(J. Parker, D. D.)

It must have been a day of intense solemnity; and if ever men could be struck with awe, if ever men could feel their spirits bowed down and overwhelmed by the tremendousness of God — those who now presented that sacrifice, the lonely wreck of an unnumbered population, must have crouched, and trembled, and been full of the most earnest humility. And possibly they might have thought that, since the wicked were removed, a moral renovation would pass over mankind, and that themselves and their posterity would differ altogether from the ungodly race which had perished in the waters. It could not have seemed improbable that, after removing the multitude which had provoked Him by their impieties, God would raise up a people who should love Him and honour Him, seeing that, if there was to be the same provocation of wickedness, there was nothing to be looked for but a recurrence of the deluge; and if this earth were to be again and again the theatre of the same provocations and the same vengeance, it would be hard to say why God spared a remnant, or why He allowed the rebellious race to be continued and multiplied. Yet, however natural it might have been for Noah and his sons to calculate on a moral improvement in the species, it is certain that after the flood, men were just the same fallen creatures that they had been before the flood. There had been effected no change whatever on human nature, neither had God destroyed the wicked, expecting the new tenantry would be more obedient and more righteous than the old. And it is every way remarkable, that the reason which is given why God sent one deluge is given as the reason why God sent not a second deluge. He sent one flood because "the imagination of man's thoughts was only evil continually"; and He resolved that He would not send another flood because — or, at least, though — this evil imagination remained unsubdued. Now, it is scarcely necessary for us to remark that wickedness must at all times be equal in God's sight; and that however various the modes by which He sees fit to oppose it, He is alike earnest in punishing it. Why, then, did He not follow the same plan throughout? Or why did He administer once that punishment which He thought fit not to repeat? Such questions, you observe, are not merely speculative. If God Himself had not given the same reason for sparing as for smiting, we might have thought that the flood had made a change in the moral circumstances of our race, and there was not again the same intense provocation; but when we hear from the lips of Jehovah Himself, that there was precisely as much after the deluge as before, yea, that He refrained from cursing in the face of that very wickedness, we are only endeavouring to be wise up to what is written in searching out the reason for the change in God's conduct.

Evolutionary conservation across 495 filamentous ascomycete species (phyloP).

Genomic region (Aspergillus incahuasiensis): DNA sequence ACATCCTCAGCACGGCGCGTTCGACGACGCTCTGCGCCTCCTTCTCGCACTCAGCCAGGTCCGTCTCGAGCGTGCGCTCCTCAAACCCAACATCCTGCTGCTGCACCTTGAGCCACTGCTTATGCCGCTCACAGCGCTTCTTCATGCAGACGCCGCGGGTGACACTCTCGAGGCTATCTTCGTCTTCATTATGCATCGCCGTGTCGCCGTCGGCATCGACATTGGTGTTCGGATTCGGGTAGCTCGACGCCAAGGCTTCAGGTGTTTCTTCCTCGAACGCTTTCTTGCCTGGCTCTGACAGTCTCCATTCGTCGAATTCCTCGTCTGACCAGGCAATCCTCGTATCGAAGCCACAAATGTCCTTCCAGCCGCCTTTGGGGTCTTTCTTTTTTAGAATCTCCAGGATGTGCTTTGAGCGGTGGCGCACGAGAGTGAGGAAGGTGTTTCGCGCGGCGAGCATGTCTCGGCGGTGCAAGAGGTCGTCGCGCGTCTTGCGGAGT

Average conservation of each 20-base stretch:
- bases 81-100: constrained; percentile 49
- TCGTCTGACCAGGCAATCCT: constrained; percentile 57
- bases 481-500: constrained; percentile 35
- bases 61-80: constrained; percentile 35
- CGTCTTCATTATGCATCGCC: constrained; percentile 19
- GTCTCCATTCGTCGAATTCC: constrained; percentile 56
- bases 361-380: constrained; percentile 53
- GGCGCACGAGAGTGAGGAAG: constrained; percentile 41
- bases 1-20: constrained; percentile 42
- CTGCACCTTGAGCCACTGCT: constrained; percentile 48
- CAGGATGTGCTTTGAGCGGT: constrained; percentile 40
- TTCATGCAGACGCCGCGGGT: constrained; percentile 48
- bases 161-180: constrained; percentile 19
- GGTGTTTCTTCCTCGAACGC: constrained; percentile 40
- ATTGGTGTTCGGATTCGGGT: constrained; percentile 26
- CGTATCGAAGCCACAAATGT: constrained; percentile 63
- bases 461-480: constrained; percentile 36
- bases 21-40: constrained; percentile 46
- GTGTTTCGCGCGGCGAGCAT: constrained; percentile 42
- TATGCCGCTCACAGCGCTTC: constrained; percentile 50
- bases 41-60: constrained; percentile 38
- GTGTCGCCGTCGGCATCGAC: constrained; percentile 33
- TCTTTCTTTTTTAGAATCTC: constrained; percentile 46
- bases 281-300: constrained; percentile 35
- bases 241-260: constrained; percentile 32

I. SINCE A FLOOD WAS AS MUCH CALLED FOR TWICE AS ONCE, WHY SHOULD IT HAVE BEEN SENT ONCE, THE PROVOCATION BEING JUST THE SAME, AND YET THE DEALING MOST DIFFERENT? WAS ANY END ANSWERED BY THE DELUGE? Now, our first thought on finding that there was just the same reason for destroying the world twice as for destroying it once is, that no end was answered by the deluge which might not have been answered without a deluge. But though it is most certain that there was as much provocation after as before the deluge, it is a most unwarranted conclusion that no great ends were answered by the deluge. The deluge was God's sermon against sin, whose echoes will be heard until the consummation of all things. We give no harbourage for a moment — we know there could be nothing more false than the opinion — that the antediluvians must have been more wicked than ourselves because visited with signal and unequivocal punishment: but if you infer from this that the flood was unnecessary, that the antediluvians might as well have been spared as their successors, we at once deny the conclusion. Had there never been a flood, we should have wanted our most striking attestation to the truth of the Bible. We are prepared to contend that, in bringing water upon the earth, God was wondrously providing for the faith of every coming generation, and was writing in characters which no time can efface, and no ingenuity prove to be forgeries, that He hates sin with perfect hatred, and will punish it with rigid punishment. But it is important to bear in mind that, when God visibly interferes for the punishment of wickedness, there are some ends of His moral government to be answered, over and above that of the chastisement of the unrighteous. Ordinarily God delays taking vengeance till the last day of account; and we judge erroneously if we judge from God's dealings with man on this side eternity. When there is a direct interposition, such as the deluge, we may be sure it answers other designs besides that of punishing unrighteousness: and before, therefore, we can show that there was the same reason for a second deluge as for one, we must not only show there was the same amount of wickedness, and the same evil in the imagination of the heart — we must show there was the same end of moral government to be answered, over and above that of the punishment of the rebellious. And here it is you will feel established in the belief that a great lesson was recorded as to God's hatred of sin, and His determination to destroy, sooner or later, the impenitent. And God furnished this lesson, so that ages have obliterated no letter of the record, by bringing a flood on the earth, and burying in the womb of waters the unnumbered tribes that crowded its continents. But the lesson required not to be repeated; it was sufficient that it should be given once — sufficient, seeing that it is still so powerful and persuasive that it leaves inexcusable all who persist in rejecting it.